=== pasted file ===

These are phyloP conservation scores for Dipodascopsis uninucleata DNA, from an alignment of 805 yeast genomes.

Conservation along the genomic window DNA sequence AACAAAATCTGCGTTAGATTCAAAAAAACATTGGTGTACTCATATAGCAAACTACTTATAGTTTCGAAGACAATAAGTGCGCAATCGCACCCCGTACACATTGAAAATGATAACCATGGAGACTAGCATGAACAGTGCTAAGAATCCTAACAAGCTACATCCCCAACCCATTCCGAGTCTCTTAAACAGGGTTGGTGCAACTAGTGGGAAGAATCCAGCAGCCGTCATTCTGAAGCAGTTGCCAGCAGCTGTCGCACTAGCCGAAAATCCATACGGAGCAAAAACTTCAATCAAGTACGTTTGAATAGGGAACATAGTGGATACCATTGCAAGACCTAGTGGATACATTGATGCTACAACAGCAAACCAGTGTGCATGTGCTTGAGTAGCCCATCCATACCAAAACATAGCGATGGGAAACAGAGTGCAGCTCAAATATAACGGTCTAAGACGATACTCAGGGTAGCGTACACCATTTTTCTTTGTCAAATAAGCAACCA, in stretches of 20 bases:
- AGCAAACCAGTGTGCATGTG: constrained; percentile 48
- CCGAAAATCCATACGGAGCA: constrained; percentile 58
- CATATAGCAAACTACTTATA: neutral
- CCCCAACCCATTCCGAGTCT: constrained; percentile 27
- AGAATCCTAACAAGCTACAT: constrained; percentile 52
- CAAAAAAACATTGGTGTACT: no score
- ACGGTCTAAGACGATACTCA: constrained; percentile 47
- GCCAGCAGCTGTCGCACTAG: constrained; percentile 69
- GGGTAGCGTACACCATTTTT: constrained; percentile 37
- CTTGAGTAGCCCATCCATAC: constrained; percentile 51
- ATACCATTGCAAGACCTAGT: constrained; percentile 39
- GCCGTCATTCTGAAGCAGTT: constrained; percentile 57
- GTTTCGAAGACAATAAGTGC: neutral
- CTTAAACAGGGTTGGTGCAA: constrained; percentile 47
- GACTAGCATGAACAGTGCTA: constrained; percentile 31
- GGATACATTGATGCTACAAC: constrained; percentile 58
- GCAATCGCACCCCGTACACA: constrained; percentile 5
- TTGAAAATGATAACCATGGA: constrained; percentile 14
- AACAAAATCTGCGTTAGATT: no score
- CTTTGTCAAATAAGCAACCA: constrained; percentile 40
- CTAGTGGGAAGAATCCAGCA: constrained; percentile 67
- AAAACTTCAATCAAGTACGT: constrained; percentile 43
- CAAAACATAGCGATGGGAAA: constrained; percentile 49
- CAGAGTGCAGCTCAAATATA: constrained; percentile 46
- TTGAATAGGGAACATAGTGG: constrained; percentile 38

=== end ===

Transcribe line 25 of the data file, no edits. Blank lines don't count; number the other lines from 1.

- CAAAACATAGCGATGGGAAA: constrained; percentile 49